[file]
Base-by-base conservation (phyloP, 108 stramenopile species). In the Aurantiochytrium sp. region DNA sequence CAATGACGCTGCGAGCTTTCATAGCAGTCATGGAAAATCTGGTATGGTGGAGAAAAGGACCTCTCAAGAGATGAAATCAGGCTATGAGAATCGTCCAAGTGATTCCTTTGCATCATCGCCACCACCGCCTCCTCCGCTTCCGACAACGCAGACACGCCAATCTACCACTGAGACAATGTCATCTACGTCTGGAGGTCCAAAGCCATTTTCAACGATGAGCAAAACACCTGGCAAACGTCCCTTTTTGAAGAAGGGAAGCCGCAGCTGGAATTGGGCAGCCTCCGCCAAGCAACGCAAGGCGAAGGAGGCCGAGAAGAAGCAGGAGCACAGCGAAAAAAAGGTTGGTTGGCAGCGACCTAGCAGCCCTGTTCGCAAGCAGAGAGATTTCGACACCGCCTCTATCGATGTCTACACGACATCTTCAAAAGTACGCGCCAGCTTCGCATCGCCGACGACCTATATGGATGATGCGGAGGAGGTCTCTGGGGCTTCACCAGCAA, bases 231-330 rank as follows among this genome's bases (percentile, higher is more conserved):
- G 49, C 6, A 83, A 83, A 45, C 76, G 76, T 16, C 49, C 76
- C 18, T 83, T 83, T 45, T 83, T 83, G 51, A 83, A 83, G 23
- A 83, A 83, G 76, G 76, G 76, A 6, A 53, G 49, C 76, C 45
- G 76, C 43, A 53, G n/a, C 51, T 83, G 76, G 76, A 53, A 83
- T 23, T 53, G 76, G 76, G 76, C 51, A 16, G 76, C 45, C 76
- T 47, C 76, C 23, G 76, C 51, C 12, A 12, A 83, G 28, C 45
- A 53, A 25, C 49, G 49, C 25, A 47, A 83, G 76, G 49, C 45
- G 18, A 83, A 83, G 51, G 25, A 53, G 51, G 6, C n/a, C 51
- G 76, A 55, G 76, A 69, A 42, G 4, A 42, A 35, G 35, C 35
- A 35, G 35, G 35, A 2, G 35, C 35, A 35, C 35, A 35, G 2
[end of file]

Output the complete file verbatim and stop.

Base-by-base conservation (phyloP, 108 stramenopile species). In the Aurantiochytrium sp. region DNA sequence CAATGACGCTGCGAGCTTTCATAGCAGTCATGGAAAATCTGGTATGGTGGAGAAAAGGACCTCTCAAGAGATGAAATCAGGCTATGAGAATCGTCCAAGTGATTCCTTTGCATCATCGCCACCACCGCCTCCTCCGCTTCCGACAACGCAGACACGCCAATCTACCACTGAGACAATGTCATCTACGTCTGGAGGTCCAAAGCCATTTTCAACGATGAGCAAAACACCTGGCAAACGTCCCTTTTTGAAGAAGGGAAGCCGCAGCTGGAATTGGGCAGCCTCCGCCAAGCAACGCAAGGCGAAGGAGGCCGAGAAGAAGCAGGAGCACAGCGAAAAAAAGGTTGGTTGGCAGCGACCTAGCAGCCCTGTTCGCAAGCAGAGAGATTTCGACACCGCCTCTATCGATGTCTACACGACATCTTCAAAAGTACGCGCCAGCTTCGCATCGCCGACGACCTATATGGATGATGCGGAGGAGGTCTCTGGGGCTTCACCAGCAA, bases 231-330 rank as follows among this genome's bases (percentile, higher is more conserved):
- G 49, C 6, A 83, A 83, A 45, C 76, G 76, T 16, C 49, C 76
- C 18, T 83, T 83, T 45, T 83, T 83, G 51, A 83, A 83, G 23
- A 83, A 83, G 76, G 76, G 76, A 6, A 53, G 49, C 76, C 45
- G 76, C 43, A 53, G n/a, C 51, T 83, G 76, G 76, A 53, A 83
- T 23, T 53, G 76, G 76, G 76, C 51, A 16, G 76, C 45, C 76
- T 47, C 76, C 23, G 76, C 51, C 12, A 12, A 83, G 28, C 45
- A 53, A 25, C 49, G 49, C 25, A 47, A 83, G 76, G 49, C 45
- G 18, A 83, A 83, G 51, G 25, A 53, G 51, G 6, C n/a, C 51
- G 76, A 55, G 76, A 69, A 42, G 4, A 42, A 35, G 35, C 35
- A 35, G 35, G 35, A 2, G 35, C 35, A 35, C 35, A 35, G 2